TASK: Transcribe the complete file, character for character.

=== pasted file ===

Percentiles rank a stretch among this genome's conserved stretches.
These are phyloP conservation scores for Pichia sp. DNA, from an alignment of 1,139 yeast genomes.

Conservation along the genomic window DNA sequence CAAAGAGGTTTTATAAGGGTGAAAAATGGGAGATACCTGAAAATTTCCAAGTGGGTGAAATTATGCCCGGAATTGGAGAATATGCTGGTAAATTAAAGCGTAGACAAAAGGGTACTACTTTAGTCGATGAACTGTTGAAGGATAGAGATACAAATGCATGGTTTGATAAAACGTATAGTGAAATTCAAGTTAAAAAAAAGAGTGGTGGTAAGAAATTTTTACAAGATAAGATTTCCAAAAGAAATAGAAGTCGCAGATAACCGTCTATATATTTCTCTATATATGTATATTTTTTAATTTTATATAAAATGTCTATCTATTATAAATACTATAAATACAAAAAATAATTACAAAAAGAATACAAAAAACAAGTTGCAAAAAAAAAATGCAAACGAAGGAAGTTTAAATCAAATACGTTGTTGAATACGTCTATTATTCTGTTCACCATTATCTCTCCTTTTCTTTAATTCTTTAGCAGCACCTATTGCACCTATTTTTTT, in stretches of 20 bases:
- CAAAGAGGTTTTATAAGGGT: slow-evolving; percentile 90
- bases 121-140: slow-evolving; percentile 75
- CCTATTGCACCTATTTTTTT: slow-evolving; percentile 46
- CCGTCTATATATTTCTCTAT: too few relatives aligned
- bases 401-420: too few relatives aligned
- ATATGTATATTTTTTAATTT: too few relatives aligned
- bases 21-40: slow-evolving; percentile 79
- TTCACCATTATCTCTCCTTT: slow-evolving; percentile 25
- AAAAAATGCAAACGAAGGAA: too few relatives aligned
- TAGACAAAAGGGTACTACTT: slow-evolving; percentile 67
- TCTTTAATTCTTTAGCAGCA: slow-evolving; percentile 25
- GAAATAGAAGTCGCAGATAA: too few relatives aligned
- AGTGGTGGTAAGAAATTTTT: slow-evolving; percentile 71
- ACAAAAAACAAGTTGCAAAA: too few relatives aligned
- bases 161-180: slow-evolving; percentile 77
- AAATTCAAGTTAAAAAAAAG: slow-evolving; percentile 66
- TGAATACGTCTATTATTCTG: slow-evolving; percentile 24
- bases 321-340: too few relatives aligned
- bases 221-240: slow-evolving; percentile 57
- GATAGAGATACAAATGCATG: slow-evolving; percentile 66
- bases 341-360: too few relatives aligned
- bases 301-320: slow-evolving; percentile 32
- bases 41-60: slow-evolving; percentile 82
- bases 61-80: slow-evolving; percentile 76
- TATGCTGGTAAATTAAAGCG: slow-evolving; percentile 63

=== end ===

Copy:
Percentiles rank a stretch among this genome's conserved stretches.
These are phyloP conservation scores for Pichia sp. DNA, from an alignment of 1,139 yeast genomes.

Conservation along the genomic window DNA sequence CAAAGAGGTTTTATAAGGGTGAAAAATGGGAGATACCTGAAAATTTCCAAGTGGGTGAAATTATGCCCGGAATTGGAGAATATGCTGGTAAATTAAAGCGTAGACAAAAGGGTACTACTTTAGTCGATGAACTGTTGAAGGATAGAGATACAAATGCATGGTTTGATAAAACGTATAGTGAAATTCAAGTTAAAAAAAAGAGTGGTGGTAAGAAATTTTTACAAGATAAGATTTCCAAAAGAAATAGAAGTCGCAGATAACCGTCTATATATTTCTCTATATATGTATATTTTTTAATTTTATATAAAATGTCTATCTATTATAAATACTATAAATACAAAAAATAATTACAAAAAGAATACAAAAAACAAGTTGCAAAAAAAAAATGCAAACGAAGGAAGTTTAAATCAAATACGTTGTTGAATACGTCTATTATTCTGTTCACCATTATCTCTCCTTTTCTTTAATTCTTTAGCAGCACCTATTGCACCTATTTTTTT, in stretches of 20 bases:
- CAAAGAGGTTTTATAAGGGT: slow-evolving; percentile 90
- bases 121-140: slow-evolving; percentile 75
- CCTATTGCACCTATTTTTTT: slow-evolving; percentile 46
- CCGTCTATATATTTCTCTAT: too few relatives aligned
- bases 401-420: too few relatives aligned
- ATATGTATATTTTTTAATTT: too few relatives aligned
- bases 21-40: slow-evolving; percentile 79
- TTCACCATTATCTCTCCTTT: slow-evolving; percentile 25
- AAAAAATGCAAACGAAGGAA: too few relatives aligned
- TAGACAAAAGGGTACTACTT: slow-evolving; percentile 67
- TCTTTAATTCTTTAGCAGCA: slow-evolving; percentile 25
- GAAATAGAAGTCGCAGATAA: too few relatives aligned
- AGTGGTGGTAAGAAATTTTT: slow-evolving; percentile 71
- ACAAAAAACAAGTTGCAAAA: too few relatives aligned
- bases 161-180: slow-evolving; percentile 77
- AAATTCAAGTTAAAAAAAAG: slow-evolving; percentile 66
- TGAATACGTCTATTATTCTG: slow-evolving; percentile 24
- bases 321-340: too few relatives aligned
- bases 221-240: slow-evolving; percentile 57
- GATAGAGATACAAATGCATG: slow-evolving; percentile 66
- bases 341-360: too few relatives aligned
- bases 301-320: slow-evolving; percentile 32
- bases 41-60: slow-evolving; percentile 82
- bases 61-80: slow-evolving; percentile 76
- TATGCTGGTAAATTAAAGCG: slow-evolving; percentile 63